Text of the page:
Level P:

  • Wayside School series
  • Rescue Princesses series
  • Puppy Patrol series


Level Q:

  • American Girl Doll series
  • Who Is...? / What Is...? series
  • Little House series

Level R:
  • I Survived... series
    • E.B. White books (Charlotte's Web, Stuart Little...)
    • You Wouldn't Want To... series


    Level S:
    • Goosebumps series
    • many Matt Christopher books
    • Roald Dahl books (Matilda, James and the Giant Peach...)
    • Lemonade War series


    Level T:
    • Animorphs series
    • Chronicles of Narnia series


    Level U:
    • The 39 Clues series
    • Secrets of Bearhaven series 
    • Warriors series*


    Level V:
    • Harry Potter series
    • Series of Unfortunate Events series
    • NERDS series*
    • Story Thieves series*
    • Spirit Animals series*


    Level W:
    • Percy Jackson series
    • Wings of Fire series* (I'm a bit torn on this one. Common Sense Media states the first book is very violent and gory, but I have students who LOVEEE the series.)


    *Books marked with asterisks were suggested by other 3rd grade teachers and then researched, but I haven't actually read them myself! 


    *          *          *          *          *


    Are you looking for some appropriate yet super-engaging read alouds for your third grade class? Look no further! I've got you covered right here






    There are so many professional resources out there for teachers to use to grow their practices, but it's so hard to know where to invest your time and money. I plan to honestly review some popular resources, and I'm starting with one of my favorites: The Reading Strategies Book by Jennifer Serravallo.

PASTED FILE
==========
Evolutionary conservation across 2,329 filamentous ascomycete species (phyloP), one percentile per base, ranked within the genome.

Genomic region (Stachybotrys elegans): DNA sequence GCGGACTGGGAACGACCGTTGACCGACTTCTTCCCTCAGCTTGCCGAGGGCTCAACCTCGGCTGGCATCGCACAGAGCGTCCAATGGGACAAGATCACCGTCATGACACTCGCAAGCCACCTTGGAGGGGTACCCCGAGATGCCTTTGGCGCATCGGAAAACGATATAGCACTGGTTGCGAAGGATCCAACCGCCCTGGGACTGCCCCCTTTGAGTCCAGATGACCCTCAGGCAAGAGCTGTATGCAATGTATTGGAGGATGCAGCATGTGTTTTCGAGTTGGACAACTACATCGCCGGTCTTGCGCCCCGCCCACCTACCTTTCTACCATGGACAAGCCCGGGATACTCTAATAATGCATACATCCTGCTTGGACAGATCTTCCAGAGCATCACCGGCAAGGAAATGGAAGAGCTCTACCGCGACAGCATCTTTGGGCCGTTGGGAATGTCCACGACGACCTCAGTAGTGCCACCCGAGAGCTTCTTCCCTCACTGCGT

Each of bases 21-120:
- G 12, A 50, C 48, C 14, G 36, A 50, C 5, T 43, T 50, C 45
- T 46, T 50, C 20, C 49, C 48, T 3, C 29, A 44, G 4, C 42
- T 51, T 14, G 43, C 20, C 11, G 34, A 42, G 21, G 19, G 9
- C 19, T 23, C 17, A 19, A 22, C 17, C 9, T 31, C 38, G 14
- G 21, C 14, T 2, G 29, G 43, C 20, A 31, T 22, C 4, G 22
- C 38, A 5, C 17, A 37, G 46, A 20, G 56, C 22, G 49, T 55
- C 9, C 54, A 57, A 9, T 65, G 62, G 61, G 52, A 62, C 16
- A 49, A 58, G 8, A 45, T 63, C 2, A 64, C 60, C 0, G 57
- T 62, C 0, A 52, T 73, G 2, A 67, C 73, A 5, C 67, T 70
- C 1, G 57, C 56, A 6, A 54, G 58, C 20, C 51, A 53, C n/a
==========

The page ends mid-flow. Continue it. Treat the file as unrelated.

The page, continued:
The book is organized into 13 chapters, each named with a reading goal, beginning with fluency, moving towards comprehension of fiction and nonfiction, and ending with writing about reading. 


    Pros:
    • Strategies are for reading levels A to Z.
    • Each goal has its own super-organized table of contents, ordered by increasing reading level.
    • Each page is set up the same way. Each page tells relevant reading levels and text types are appropriate to be used with the strategy, which smaller skills can be tied in, and additional tips. Servallo even gives you child-appropriate language and prompts to use when teaching. 
    • Each page provides some sort of visual aid, whether it's student work or an anchor chart. 
    • Use it with a whole group, a small group, or one-on-one. The possibilities are endless!



    Cons:
    • Fiction chapters cover plot, characters, and themes. Nonfiction goals involve main idea, key details, and text features. This means that some smaller reading skills are either missing or hard to find relevant strategies for practice. Some skills that I have found to be lacking include identifying genres and understanding cause and effect. 
    • You won't find common core standards listed anywhere in this book. Of course, that's only a con if your district heavily emphasizes the CCS. 


    I already loved my Reading Strategies Book, but then I found these tabs for free on TPT. Now I love this resource even more! I printed them on cardstock, laminated, cut, then just used clear packing tape to attach them.


    Final Grade: A

    I use my Reading Strategies Book weekly - if not daily. It truly helps me meet the needs of all of my students in engaging, memorable, time-effective ways. Should you treat yo'self? Absolutely!